- If you record a Collaborate session where you have a real-time captioner, the captions are saved in the MP4 video file and are also downloadable as a WebVTT file after the session.
With Zoom webinars and webcasts you can also designate an attendee as the captioner. Here are some of the benefits of using the Zoom closed captioning feature:
- Attendees who have downloaded one of the Zoom applications to their computer or tablet can adjust the font size of the captions.
- A transcript of the captions can be downloaded as a text file by attendees or hosts at the end of the session. Note that this is a transcript only; caption timing is not included.
Unfortunately there are also some disadvantages to the Zoom captioning feature:
- Caption font size cannot be adjusted in the browser version of Zoom (i.e., attendees need to download the Zoom application before the meeting to use the caption features).
- There is often a significant lag in the caption feed when viewed through Zoom, when compared with a StreamText feed.
- The caption window cannot be moved or repositioned on the screen; it always appears in the lower middle part of the screen.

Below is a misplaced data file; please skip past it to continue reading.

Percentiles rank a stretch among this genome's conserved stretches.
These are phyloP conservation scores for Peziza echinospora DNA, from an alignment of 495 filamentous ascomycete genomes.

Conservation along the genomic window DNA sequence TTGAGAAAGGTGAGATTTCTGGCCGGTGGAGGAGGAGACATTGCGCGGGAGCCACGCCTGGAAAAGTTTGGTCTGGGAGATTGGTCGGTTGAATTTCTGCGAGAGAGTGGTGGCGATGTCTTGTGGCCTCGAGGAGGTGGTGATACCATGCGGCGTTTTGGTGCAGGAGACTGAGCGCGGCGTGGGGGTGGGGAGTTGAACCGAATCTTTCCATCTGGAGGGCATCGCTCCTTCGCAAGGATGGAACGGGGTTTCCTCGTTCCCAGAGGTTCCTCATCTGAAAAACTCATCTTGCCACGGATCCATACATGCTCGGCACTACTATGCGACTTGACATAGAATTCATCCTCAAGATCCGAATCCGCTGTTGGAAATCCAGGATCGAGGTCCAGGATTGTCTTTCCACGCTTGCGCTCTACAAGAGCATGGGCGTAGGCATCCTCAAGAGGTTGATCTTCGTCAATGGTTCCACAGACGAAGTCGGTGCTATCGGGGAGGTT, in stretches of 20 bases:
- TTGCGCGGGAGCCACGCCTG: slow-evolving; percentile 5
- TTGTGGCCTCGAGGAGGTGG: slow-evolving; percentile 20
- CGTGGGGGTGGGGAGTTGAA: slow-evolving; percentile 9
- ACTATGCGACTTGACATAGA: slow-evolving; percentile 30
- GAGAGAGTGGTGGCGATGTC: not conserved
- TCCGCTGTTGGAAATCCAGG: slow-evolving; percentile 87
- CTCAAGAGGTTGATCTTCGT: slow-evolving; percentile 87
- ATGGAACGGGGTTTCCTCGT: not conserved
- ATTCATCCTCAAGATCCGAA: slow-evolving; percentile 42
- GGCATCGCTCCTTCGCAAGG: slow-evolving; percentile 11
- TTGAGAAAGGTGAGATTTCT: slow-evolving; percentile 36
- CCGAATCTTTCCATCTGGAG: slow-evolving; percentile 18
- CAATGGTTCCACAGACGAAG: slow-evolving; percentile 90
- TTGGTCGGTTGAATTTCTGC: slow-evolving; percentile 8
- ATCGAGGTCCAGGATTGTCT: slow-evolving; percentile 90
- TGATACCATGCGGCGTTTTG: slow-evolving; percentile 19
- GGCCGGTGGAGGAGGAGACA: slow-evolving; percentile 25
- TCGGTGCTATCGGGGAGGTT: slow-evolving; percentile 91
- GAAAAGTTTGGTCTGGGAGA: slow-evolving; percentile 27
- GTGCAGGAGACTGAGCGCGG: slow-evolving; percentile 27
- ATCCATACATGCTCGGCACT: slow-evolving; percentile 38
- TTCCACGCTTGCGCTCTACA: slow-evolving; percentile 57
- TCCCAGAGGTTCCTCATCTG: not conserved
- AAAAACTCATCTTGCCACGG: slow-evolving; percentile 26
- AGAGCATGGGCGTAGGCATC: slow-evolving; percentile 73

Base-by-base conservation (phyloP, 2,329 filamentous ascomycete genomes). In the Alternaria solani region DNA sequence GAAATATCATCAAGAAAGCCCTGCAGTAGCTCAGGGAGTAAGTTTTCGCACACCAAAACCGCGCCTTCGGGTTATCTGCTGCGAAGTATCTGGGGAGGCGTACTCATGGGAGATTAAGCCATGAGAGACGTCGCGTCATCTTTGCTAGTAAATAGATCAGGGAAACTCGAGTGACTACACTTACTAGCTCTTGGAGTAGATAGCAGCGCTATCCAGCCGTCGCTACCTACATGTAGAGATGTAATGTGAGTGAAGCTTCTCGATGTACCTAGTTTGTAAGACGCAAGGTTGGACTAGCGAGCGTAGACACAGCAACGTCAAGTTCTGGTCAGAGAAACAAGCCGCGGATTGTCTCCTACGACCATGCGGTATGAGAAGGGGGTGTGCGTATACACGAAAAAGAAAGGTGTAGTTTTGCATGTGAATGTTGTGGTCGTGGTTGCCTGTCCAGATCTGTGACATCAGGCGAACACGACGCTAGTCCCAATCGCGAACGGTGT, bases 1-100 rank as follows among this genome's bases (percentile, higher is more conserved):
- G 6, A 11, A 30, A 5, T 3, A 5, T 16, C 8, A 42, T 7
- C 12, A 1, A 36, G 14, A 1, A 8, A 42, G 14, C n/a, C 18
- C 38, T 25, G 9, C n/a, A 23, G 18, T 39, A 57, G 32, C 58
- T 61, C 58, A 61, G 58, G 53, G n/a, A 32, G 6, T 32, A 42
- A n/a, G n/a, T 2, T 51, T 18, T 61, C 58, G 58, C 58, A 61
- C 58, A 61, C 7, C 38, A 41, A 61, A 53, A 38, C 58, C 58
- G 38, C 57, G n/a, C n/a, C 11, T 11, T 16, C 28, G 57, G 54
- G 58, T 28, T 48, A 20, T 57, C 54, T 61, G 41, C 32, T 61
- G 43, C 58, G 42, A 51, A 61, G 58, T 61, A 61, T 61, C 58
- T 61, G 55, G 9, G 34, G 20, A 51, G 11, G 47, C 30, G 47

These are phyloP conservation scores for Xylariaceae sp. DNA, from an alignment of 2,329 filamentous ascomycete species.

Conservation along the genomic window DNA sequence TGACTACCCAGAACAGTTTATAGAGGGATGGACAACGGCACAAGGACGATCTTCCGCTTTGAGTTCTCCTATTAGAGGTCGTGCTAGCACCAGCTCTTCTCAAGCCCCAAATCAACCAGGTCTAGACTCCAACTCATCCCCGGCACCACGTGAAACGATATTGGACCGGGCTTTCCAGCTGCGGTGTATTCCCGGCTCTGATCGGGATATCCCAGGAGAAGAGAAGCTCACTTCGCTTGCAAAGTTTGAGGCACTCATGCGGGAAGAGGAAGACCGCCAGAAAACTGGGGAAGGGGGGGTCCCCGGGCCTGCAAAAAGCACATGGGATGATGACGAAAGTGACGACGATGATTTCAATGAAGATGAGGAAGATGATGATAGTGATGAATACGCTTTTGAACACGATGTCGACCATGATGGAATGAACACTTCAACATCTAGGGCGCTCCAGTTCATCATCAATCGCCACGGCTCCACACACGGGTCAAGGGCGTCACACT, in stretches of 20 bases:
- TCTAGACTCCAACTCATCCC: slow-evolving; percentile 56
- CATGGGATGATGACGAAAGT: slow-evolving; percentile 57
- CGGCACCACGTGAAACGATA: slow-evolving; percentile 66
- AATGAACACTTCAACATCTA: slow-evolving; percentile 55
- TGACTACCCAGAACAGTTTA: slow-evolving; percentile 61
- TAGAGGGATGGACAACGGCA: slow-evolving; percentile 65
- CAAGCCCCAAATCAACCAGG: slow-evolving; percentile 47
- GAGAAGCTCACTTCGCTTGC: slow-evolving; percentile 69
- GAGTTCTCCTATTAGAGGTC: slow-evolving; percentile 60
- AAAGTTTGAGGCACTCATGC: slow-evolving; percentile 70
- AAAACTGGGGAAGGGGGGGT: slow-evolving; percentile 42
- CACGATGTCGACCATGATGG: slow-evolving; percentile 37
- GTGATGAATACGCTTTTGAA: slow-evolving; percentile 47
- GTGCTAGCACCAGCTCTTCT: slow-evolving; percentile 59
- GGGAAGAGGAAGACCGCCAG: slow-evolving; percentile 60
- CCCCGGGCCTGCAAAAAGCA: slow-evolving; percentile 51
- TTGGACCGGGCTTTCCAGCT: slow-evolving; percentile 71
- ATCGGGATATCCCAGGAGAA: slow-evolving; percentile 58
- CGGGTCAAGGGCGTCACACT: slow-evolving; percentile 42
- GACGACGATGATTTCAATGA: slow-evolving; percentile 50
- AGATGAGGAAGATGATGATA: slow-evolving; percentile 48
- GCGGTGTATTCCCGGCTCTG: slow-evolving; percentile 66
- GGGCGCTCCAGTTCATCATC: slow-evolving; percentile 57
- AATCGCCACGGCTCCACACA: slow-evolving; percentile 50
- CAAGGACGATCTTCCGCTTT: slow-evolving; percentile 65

- If a Zoom session is recorded, the captions are not saved with the recording.
During WebEx meetings, a participant can be designated as the captioner to type in real-time what is spoken by the presenter. Also, most WebEx products can accommodate a media viewer window for streaming text live from a URL, like from the StreamText platform. Captions can be resized and adjusted to preference.
With YouTube Live streams you can plan in advance for remote real-time captioning. When you schedule a YouTube Live session and configure it for captioning YouTube will provide you with a URL called a "caption ingest URL." You can provide this to us when you schedule a real-time captioning session, and our caption writers can use this to set up their feed. Here are the advantages of YouTube Live captioning:
- Viewers can use the familiar CC button and caption configuration options in the browser-based YouTube player.
- Everything needed by the caption writer can be set up in advance; there is no need to promote the writer after login, and do last-minute setup.
- As with webcasting platforms, no special caption encoder hardware or software is required
Disadvantages of the YouTube Live captioning feature:
- Since there is a delay in YouTube Live video feeds (15-30 seconds) we need to configure a similar delay for the caption writer's feed, otherwise the captions would appear much earlier than the spoken dialog (remember that the caption writer should be listening to the live audio of the event). This requires doing a test a few days before the event to determine the correct delay setting.